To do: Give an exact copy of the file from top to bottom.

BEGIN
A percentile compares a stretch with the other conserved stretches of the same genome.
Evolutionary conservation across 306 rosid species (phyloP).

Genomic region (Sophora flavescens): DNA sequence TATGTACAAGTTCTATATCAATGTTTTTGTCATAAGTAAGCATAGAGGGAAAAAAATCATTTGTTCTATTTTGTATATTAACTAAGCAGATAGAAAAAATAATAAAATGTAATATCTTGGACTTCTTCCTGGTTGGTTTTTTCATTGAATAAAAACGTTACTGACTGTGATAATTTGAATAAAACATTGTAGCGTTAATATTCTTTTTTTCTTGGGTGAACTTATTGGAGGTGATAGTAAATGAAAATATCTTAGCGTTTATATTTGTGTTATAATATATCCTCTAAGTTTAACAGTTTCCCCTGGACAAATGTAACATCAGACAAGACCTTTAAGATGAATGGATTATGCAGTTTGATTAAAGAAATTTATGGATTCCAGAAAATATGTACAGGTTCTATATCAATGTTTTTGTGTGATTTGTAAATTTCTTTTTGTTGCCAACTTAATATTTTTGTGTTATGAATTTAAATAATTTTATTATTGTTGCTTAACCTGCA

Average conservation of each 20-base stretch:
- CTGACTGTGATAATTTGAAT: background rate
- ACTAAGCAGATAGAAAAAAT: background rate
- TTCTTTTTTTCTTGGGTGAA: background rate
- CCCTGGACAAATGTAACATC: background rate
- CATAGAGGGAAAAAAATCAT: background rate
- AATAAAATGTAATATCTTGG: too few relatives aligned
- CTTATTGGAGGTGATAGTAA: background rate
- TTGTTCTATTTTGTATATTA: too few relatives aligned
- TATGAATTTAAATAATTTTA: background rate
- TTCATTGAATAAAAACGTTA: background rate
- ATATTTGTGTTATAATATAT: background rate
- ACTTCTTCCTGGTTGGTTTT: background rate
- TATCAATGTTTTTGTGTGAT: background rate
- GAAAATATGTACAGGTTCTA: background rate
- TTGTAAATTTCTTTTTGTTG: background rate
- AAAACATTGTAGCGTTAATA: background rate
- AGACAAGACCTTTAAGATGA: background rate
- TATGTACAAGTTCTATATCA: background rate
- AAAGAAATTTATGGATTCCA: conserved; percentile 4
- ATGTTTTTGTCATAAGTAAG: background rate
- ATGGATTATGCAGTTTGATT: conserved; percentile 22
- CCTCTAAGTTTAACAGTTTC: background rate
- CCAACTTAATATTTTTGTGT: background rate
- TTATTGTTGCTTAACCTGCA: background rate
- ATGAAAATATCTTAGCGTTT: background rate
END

A percentile compares a stretch with the other conserved stretches of the same genome.
Evolutionary conservation across 306 rosid species (phyloP).

Genomic region (Sophora flavescens): DNA sequence TATGTACAAGTTCTATATCAATGTTTTTGTCATAAGTAAGCATAGAGGGAAAAAAATCATTTGTTCTATTTTGTATATTAACTAAGCAGATAGAAAAAATAATAAAATGTAATATCTTGGACTTCTTCCTGGTTGGTTTTTTCATTGAATAAAAACGTTACTGACTGTGATAATTTGAATAAAACATTGTAGCGTTAATATTCTTTTTTTCTTGGGTGAACTTATTGGAGGTGATAGTAAATGAAAATATCTTAGCGTTTATATTTGTGTTATAATATATCCTCTAAGTTTAACAGTTTCCCCTGGACAAATGTAACATCAGACAAGACCTTTAAGATGAATGGATTATGCAGTTTGATTAAAGAAATTTATGGATTCCAGAAAATATGTACAGGTTCTATATCAATGTTTTTGTGTGATTTGTAAATTTCTTTTTGTTGCCAACTTAATATTTTTGTGTTATGAATTTAAATAATTTTATTATTGTTGCTTAACCTGCA

Average conservation of each 20-base stretch:
- CTGACTGTGATAATTTGAAT: background rate
- ACTAAGCAGATAGAAAAAAT: background rate
- TTCTTTTTTTCTTGGGTGAA: background rate
- CCCTGGACAAATGTAACATC: background rate
- CATAGAGGGAAAAAAATCAT: background rate
- AATAAAATGTAATATCTTGG: too few relatives aligned
- CTTATTGGAGGTGATAGTAA: background rate
- TTGTTCTATTTTGTATATTA: too few relatives aligned
- TATGAATTTAAATAATTTTA: background rate
- TTCATTGAATAAAAACGTTA: background rate
- ATATTTGTGTTATAATATAT: background rate
- ACTTCTTCCTGGTTGGTTTT: background rate
- TATCAATGTTTTTGTGTGAT: background rate
- GAAAATATGTACAGGTTCTA: background rate
- TTGTAAATTTCTTTTTGTTG: background rate
- AAAACATTGTAGCGTTAATA: background rate
- AGACAAGACCTTTAAGATGA: background rate
- TATGTACAAGTTCTATATCA: background rate
- AAAGAAATTTATGGATTCCA: conserved; percentile 4
- ATGTTTTTGTCATAAGTAAG: background rate
- ATGGATTATGCAGTTTGATT: conserved; percentile 22
- CCTCTAAGTTTAACAGTTTC: background rate
- CCAACTTAATATTTTTGTGT: background rate
- TTATTGTTGCTTAACCTGCA: background rate
- ATGAAAATATCTTAGCGTTT: background rate